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Forrester: Chip-and-PIN Adoption Could Be Delayed to 2020

Following high-profile data breaches at Home Depot and Target, American consumers breathed a collective sigh of relief when payment card issuers began rolling out chip-enabled credit and debit cards, moving away from the magnetic swipe system that’s been an easy target for data thieves.

In a bid to incentivize retailers to upgrade their readers to versions that accept new encrypted chip-and-PIN or chip-and-signature cards, Visa and MasterCard declared that by October, the liability for fraudulent transactions will shift to whichever party has the lesser technology. Despite the looming deadline, a Forrester Research report published Monday said widespread integration of the new EMV technology—named for Europay, MasterCard and Visa—by U.S. retailers could take until 2020.

According to the report, many small merchants are dragging their heels due to ROI uncertainty on something that could cost the industry around $30 billion to adopt. In addition, Forrester said chip technology doesn’t address “fundamental security and fraud issues.”

Andy Polk, vice president of the Footwear Distributers and Retailers of American (FDRA), agreed with Forrester’s forecast.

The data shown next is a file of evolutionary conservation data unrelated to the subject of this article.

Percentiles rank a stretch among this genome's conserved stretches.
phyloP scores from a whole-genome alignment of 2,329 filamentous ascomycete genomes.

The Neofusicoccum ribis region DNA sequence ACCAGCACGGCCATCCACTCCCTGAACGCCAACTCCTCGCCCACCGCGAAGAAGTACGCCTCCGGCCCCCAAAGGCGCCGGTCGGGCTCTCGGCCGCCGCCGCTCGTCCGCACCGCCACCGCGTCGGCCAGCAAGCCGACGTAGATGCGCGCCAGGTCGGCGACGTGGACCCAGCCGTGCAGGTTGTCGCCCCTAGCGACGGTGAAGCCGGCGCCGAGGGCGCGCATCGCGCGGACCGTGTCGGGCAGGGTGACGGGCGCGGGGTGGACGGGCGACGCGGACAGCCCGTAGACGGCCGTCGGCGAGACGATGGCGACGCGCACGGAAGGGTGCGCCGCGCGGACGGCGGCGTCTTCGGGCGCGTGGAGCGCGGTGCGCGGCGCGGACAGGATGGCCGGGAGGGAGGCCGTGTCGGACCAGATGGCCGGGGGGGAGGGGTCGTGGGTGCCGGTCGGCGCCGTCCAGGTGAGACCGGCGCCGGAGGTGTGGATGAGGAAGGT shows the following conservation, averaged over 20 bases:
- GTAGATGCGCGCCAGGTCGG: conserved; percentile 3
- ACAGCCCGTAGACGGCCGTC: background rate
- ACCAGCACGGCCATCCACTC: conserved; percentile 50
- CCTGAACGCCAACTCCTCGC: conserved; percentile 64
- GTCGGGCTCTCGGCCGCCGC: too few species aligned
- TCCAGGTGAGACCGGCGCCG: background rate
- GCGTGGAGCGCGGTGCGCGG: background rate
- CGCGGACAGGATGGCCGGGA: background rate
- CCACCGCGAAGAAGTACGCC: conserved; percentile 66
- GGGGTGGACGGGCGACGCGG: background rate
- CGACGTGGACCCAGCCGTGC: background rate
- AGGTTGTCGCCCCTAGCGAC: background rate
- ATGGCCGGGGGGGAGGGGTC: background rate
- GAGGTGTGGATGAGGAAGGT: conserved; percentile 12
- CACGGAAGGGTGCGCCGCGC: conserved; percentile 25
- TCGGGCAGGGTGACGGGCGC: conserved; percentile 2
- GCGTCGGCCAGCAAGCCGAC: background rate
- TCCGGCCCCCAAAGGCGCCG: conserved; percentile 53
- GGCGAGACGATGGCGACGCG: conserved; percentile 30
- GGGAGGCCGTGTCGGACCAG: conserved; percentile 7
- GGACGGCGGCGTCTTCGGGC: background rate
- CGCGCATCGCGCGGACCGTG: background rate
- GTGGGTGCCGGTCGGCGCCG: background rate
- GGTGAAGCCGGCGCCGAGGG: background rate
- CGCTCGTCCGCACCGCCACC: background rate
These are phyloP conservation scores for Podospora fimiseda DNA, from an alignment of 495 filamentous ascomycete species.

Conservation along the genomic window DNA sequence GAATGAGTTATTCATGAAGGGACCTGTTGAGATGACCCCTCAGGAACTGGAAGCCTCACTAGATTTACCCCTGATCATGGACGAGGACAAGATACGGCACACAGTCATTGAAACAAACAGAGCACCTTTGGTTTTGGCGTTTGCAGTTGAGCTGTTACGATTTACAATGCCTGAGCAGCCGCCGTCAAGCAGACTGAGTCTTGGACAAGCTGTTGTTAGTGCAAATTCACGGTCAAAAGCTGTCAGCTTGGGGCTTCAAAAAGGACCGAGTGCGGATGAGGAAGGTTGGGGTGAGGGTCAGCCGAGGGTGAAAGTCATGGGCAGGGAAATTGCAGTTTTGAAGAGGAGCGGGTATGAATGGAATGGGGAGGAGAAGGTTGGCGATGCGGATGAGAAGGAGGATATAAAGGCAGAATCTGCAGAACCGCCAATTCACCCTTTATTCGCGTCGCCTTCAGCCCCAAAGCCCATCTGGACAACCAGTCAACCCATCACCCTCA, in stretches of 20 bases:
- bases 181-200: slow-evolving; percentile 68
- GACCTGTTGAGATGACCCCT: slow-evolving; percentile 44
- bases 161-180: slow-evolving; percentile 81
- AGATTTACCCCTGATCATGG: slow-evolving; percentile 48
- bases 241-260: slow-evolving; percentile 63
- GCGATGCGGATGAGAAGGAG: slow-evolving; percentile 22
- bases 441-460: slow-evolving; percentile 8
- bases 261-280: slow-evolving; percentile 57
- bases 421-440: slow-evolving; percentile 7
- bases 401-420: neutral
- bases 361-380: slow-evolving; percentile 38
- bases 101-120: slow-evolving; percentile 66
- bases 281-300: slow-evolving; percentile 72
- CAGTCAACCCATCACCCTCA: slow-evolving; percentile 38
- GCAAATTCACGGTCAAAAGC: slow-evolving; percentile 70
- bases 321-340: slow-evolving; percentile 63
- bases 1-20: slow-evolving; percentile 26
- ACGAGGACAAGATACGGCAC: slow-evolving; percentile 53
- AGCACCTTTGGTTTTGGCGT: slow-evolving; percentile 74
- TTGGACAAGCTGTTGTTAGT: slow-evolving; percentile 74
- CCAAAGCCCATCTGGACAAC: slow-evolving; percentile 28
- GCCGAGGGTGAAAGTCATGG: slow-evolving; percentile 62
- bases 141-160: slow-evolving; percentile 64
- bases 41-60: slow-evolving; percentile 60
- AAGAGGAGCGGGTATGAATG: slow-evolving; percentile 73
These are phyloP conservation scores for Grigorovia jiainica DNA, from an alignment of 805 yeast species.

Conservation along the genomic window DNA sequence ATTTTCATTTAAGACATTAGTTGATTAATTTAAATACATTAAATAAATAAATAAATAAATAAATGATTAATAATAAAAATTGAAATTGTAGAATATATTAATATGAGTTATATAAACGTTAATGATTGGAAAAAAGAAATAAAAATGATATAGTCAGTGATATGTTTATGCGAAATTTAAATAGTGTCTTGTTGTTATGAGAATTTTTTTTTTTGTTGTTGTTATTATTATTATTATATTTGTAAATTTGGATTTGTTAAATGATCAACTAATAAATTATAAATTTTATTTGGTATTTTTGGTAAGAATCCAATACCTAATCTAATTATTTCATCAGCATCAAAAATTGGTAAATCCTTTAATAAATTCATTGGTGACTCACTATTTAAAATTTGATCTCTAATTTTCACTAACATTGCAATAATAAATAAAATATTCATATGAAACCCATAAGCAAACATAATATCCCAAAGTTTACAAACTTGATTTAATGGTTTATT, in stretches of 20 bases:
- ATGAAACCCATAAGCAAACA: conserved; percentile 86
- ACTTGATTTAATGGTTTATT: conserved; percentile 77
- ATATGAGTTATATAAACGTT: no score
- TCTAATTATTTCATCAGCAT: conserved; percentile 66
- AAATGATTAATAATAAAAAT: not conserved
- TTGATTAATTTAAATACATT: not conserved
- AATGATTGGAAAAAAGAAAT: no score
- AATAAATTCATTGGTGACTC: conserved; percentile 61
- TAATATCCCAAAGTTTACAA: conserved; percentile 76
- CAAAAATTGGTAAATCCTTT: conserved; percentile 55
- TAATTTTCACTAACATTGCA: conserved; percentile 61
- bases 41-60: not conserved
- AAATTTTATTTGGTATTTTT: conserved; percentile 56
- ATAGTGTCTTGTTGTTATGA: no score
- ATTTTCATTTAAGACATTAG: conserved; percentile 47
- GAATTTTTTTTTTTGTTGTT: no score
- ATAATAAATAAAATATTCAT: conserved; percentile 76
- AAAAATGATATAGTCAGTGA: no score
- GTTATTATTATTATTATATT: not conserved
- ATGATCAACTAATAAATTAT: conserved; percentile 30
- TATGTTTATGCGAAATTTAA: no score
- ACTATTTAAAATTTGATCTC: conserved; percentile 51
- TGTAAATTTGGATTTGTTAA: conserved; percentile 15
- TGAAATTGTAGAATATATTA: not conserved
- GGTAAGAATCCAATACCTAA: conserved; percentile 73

“We have thousands of small business owners across the country who have been struggling due to the stagnate economy, and many of them do not have the funds right now to upgrade their payment systems,” Polk said, adding that the rise of mobile and contactless payments among consumers is likely contributing to the slow uptake of EMV, too. “Some retailers wonder why they should adopt chip-and-PIN technology now when over the next few years Apple Pay and other forms of mobile phone payments could catch on, requiring them to put even more money into new systems.”

Polk pointed out that EMV is just one point of defense and that all retailers, from big-box stores to mom-and-pops, should instead focus on investing in “advanced kill chain technology platforms” that allow for targeted threat protection by assuming the adversary is going to get in.

“That would actually do more to protect their data and their customers’ data,” Polk said. “If you can maintain a strong kill chain, then chip-and-PIN is less of a vital need and is just one part of the overall security plan.”

He added, “Consumers don’t care what payment system they use as long as they believe whoever they purchase from has strong internal security systems to protect their data. As long as this remains the norm, companies are going to keep looking less at how they accept payments and more at how they protect the data once they have it in their system.”